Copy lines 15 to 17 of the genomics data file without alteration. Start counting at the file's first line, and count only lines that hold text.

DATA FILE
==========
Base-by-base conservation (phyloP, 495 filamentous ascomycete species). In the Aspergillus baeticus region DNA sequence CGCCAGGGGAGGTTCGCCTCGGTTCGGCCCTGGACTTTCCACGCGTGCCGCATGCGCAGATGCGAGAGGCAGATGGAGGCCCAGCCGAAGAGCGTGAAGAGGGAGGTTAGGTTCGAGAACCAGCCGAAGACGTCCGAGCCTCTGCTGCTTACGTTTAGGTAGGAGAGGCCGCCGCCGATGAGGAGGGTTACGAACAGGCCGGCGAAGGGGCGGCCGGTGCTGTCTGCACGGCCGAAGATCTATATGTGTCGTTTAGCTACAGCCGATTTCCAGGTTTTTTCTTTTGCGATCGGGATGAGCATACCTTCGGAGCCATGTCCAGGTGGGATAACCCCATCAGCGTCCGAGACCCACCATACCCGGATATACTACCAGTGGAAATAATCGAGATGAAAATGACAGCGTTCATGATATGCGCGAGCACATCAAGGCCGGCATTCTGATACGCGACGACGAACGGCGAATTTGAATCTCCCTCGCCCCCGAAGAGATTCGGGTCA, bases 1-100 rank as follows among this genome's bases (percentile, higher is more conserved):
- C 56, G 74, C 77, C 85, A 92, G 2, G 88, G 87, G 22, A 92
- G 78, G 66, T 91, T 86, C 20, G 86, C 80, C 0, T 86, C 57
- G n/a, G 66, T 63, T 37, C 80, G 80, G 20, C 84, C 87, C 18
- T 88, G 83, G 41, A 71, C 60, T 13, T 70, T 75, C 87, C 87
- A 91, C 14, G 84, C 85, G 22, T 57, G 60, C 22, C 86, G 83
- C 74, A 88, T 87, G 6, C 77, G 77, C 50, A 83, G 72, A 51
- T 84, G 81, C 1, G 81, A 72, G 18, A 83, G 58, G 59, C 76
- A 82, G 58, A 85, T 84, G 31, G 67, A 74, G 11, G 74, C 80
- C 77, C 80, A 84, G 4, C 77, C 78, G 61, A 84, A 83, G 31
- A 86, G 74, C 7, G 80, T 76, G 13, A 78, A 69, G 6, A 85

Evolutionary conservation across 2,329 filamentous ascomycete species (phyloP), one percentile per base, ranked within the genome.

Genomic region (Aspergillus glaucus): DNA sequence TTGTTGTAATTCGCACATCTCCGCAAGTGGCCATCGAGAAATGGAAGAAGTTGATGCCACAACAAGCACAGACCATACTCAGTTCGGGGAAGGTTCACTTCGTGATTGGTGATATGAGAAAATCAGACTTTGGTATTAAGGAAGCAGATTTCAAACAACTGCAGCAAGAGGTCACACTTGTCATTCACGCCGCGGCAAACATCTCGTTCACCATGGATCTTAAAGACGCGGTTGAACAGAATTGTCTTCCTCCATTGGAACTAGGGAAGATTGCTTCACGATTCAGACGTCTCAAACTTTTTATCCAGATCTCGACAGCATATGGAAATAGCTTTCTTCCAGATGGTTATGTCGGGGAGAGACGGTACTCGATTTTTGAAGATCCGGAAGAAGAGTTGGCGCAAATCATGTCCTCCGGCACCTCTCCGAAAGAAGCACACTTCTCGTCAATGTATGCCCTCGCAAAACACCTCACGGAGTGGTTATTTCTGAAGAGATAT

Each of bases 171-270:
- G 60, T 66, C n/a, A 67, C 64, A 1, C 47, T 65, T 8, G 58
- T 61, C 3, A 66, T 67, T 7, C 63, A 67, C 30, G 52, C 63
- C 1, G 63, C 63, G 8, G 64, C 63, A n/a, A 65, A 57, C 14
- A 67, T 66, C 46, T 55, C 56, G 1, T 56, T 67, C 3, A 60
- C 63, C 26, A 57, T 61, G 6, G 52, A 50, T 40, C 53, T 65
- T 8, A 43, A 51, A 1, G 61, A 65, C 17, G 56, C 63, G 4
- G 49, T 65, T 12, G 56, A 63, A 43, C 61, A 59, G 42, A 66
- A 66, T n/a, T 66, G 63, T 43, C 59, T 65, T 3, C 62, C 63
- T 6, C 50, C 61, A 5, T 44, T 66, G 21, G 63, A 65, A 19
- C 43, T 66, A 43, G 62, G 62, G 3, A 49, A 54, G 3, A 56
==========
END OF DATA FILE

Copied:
- G 60, T 66, C n/a, A 67, C 64, A 1, C 47, T 65, T 8, G 58
- T 61, C 3, A 66, T 67, T 7, C 63, A 67, C 30, G 52, C 63
- C 1, G 63, C 63, G 8, G 64, C 63, A n/a, A 65, A 57, C 14